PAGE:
The F Word: Formats
Posted on: 28/04/2016
Traditionalists may be outraged, but it is possible to create quality, popular factual content that is later formatted and sold to broadcasters around the world.
“The creative documentary made for major terrestrial television has virtually died in Britain, assaulted and left for dead by an industry that has jettisoned any serious interest in the world around it in an unsustainable chase after ratings.” Edward Milner, Vertigo Magazine.
Back in 2002, UK documentary and news director Edward Milner wrote about the evolution of the documentary form, saying:
“At its best, through the creative combination of images and sounds, words and music, the television documentary can explore complex ideas by working at more than one level.”
He claimed that this form of documentary began to wither with the arrival of ‘fly on the wall’ observational documentary, becoming “almost lost in the clouded waters of factual programming.”
But was he right? Did television documentary suffer irreversible damage with the growth of ‘factual TV’ or merely reinvent itself – absorbing and utilising the extraordinary range of technology increasingly available to filmmakers and made at a pace more appropriate to contemporary television audiences?
Certainly the latest incarnation involves terminology and concepts that traditional documentary makers would never have dreamed of. Consider, for example, the use of one hundred remote cameras over one day (literally 24 hours) of filming for one project – with no director or camera crews immersed in the action, shaping and influencing the story with a shooting script at the ready.
What’s more, the expertise and knowledge needed to create such an enormously complicated documentary project is bundled up into a Production Bible and sold to other producers or broadcasters around the world, as a Format.
Documenting the stories of emergency departments, prisons and neonatal units (for example), has become a profitable business – rather than just the preserve of a one-off filmmaker eking out a living from their craft.
The term “format” was first used in entertainment television – quiz shows, in particular. The format would include titles, music, questions, set design, show rundowns etc. Most importantly, it would include twists and turns that were unique to that show – elements that made it distinctive. Think of the turning chair on The Voice.
It moved into the factual television world when, in the 1980s, Sir Peter Bazalgette (now Chairman of ITV) pioneered so-called lifestyle shows like Changing Rooms where neighbours were invited to revamp a room in each other’s homes. Guaranteed tension, tears and laughter. Sometimes tantrums.
It was Who Do You Think You Are?, premiering on the BBC in 2004, which arguably turned more traditional documentary story-telling into a true ‘documentary format’ for the first time. Its success has resulted in versions being made in more than 15 countries, from Canada to Portugal.
More recently, two British men – former documentary makers Magnus
Temple and Nick Curnow – have become incredibly successful at creating long-form documentary series able to be turned into formats. All thanks to evolving camera technology and the ability to negotiate difficult access.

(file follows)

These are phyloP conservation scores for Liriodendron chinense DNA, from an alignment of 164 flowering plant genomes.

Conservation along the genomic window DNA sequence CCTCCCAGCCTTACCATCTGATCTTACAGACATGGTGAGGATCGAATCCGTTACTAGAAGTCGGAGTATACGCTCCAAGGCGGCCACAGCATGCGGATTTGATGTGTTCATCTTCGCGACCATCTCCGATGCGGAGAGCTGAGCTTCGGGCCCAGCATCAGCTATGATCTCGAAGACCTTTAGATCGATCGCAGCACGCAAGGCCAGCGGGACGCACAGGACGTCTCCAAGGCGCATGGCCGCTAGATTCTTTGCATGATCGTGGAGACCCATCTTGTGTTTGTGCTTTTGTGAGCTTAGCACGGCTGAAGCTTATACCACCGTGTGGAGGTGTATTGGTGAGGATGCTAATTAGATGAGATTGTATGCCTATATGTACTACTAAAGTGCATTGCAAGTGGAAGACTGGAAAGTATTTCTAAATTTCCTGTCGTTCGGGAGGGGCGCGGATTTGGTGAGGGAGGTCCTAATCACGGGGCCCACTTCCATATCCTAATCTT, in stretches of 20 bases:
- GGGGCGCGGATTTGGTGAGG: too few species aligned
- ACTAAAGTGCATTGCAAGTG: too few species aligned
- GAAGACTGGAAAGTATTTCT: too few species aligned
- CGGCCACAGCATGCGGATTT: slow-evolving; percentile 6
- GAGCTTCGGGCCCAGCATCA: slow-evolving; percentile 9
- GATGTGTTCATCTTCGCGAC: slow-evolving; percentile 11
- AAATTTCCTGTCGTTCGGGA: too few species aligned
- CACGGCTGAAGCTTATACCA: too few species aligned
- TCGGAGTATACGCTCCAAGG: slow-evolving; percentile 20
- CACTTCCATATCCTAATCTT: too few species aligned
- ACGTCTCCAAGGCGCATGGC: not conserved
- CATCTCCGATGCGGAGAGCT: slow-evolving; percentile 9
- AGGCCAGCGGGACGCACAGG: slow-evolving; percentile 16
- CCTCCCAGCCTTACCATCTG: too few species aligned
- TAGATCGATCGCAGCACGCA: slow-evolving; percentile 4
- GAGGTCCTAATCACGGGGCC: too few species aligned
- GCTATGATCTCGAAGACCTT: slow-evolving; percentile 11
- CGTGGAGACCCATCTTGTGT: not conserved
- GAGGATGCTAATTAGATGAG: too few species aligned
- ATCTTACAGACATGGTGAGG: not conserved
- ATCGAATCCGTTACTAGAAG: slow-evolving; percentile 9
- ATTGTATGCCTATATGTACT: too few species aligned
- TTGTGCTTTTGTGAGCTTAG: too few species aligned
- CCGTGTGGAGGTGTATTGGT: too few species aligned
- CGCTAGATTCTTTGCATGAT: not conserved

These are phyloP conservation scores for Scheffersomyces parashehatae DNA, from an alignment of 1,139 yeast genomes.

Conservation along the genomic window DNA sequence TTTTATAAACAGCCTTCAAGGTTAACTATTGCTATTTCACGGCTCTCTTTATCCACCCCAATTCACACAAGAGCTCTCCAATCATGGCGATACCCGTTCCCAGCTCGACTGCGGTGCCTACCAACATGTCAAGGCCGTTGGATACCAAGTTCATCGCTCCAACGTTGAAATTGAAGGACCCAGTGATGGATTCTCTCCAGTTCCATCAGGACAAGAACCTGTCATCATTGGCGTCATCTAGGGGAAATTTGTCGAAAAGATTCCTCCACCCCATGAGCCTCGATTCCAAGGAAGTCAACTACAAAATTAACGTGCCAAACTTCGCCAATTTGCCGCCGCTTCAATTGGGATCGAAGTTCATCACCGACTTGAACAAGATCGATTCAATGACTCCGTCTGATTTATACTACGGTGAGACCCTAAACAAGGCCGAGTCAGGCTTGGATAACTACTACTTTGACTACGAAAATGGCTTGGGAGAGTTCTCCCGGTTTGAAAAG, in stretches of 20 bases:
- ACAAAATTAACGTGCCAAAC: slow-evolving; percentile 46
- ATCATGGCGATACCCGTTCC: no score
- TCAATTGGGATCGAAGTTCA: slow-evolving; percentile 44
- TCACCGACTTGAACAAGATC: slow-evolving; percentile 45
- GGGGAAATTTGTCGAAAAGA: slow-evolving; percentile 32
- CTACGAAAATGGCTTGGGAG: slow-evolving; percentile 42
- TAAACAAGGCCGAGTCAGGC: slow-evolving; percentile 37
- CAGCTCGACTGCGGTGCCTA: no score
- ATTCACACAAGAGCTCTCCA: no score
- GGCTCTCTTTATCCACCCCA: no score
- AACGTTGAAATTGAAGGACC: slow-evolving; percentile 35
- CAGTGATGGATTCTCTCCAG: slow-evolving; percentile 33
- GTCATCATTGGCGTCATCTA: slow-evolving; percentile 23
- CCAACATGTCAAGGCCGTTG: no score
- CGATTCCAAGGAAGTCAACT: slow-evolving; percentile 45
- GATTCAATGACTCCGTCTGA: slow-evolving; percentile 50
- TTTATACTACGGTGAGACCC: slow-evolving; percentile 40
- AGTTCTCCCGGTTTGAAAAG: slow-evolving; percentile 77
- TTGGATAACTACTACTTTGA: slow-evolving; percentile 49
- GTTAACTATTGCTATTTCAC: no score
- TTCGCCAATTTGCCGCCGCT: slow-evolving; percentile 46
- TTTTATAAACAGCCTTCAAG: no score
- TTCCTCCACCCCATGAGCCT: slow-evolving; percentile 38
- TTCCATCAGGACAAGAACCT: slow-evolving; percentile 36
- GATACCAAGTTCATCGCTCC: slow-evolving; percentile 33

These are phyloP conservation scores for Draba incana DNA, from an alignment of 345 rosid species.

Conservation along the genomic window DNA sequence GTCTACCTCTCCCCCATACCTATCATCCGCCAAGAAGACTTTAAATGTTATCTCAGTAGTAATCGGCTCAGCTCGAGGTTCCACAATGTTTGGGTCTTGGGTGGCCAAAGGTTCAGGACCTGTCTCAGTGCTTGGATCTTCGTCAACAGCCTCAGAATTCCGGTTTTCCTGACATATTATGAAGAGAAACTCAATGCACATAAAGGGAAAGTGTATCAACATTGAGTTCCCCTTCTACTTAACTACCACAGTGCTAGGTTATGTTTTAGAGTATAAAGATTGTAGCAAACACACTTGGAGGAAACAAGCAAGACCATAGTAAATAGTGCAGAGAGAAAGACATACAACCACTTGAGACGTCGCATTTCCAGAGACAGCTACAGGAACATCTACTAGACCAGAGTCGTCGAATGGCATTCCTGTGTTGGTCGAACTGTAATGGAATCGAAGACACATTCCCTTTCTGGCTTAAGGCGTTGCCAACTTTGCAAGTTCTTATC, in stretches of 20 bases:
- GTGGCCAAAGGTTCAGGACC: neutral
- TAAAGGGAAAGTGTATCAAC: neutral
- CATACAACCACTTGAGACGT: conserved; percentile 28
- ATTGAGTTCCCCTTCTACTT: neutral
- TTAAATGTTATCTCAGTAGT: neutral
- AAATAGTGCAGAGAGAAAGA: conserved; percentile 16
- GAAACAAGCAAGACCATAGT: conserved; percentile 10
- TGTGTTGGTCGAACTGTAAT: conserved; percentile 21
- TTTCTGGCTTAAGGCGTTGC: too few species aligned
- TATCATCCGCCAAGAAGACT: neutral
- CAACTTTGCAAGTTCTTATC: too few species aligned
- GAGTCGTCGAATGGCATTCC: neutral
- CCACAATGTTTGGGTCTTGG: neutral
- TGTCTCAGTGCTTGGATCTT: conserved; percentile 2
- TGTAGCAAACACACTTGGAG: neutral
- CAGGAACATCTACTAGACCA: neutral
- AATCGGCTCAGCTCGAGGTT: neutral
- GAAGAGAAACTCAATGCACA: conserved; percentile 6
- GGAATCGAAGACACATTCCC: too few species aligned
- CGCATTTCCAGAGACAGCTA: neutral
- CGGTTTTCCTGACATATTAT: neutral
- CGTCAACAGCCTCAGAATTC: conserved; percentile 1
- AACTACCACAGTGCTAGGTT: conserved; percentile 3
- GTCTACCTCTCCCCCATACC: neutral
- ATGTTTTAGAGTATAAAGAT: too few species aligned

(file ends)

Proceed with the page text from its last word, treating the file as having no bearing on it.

They pioneered what’s become known as the ‘fixed-rig genre’, where large numbers of cameras are fitted into walls and left to capture the action without crews, resulting in a far less intrusive and more natural filming environment. Their first ventures were The Family (the Australian version showed on SBS) and One Born Every Minute.
They now run The Garden (owned by ITV Studios) - a prolific supplier of acclaimed long form documentary series, including 24 Hours in A&E and 24 Hours in Police Custody.
Formats, generally, are contentious. At their heart lies an idea – which isn’t likely to be original (none really are) – cloaked in clearly articulated rules about how that idea will made. Usually, but not always, the format will have already been successful, which gives producers expertise to avoid expensive mistakes and broadcasters comfort that it will rate.
But the copyright law in most countries is well behind play in this area and expensive battles have been fought – and mainly lost – as format owners try to protect their Intellectual Property.
Courts generally rule that an idea alone can’t be protected under law and throw the cases out.
In factual, formats often bring with them the technical expertise, research templates and guidance on how to secure permission – all of which cost money when you start from scratch.
As successful format producers will tell you, it’s not about the idea; it’s all about the execution.
It’s also about getting sales in a crowded marketplace, earning your format fee and letting go of your programme as it is made in another territory and getting the best deal you can for your work.
- Denise Eriksen, Executive Producer, Eriksen Media
This podcast, recorded at AIDC 2016 and hosted by Denise Eriksen, examines all of these issues with three experienced practitioners:
Julie Christie ONZM, is a former producer and highly successful businesswoman who sold formats in more than 30 countries and is now on the TV3 New Zealand board.
Lyndal Marks is Executive Producer, Factual Programmes at Channel 7 – responsible for a raft of successful shows, including Border Security.
Magnus Temple is co-founder and Chief Executive of UK production company The Garden, and is a pioneer of fixed-rig factual formats.comments powered by Disqus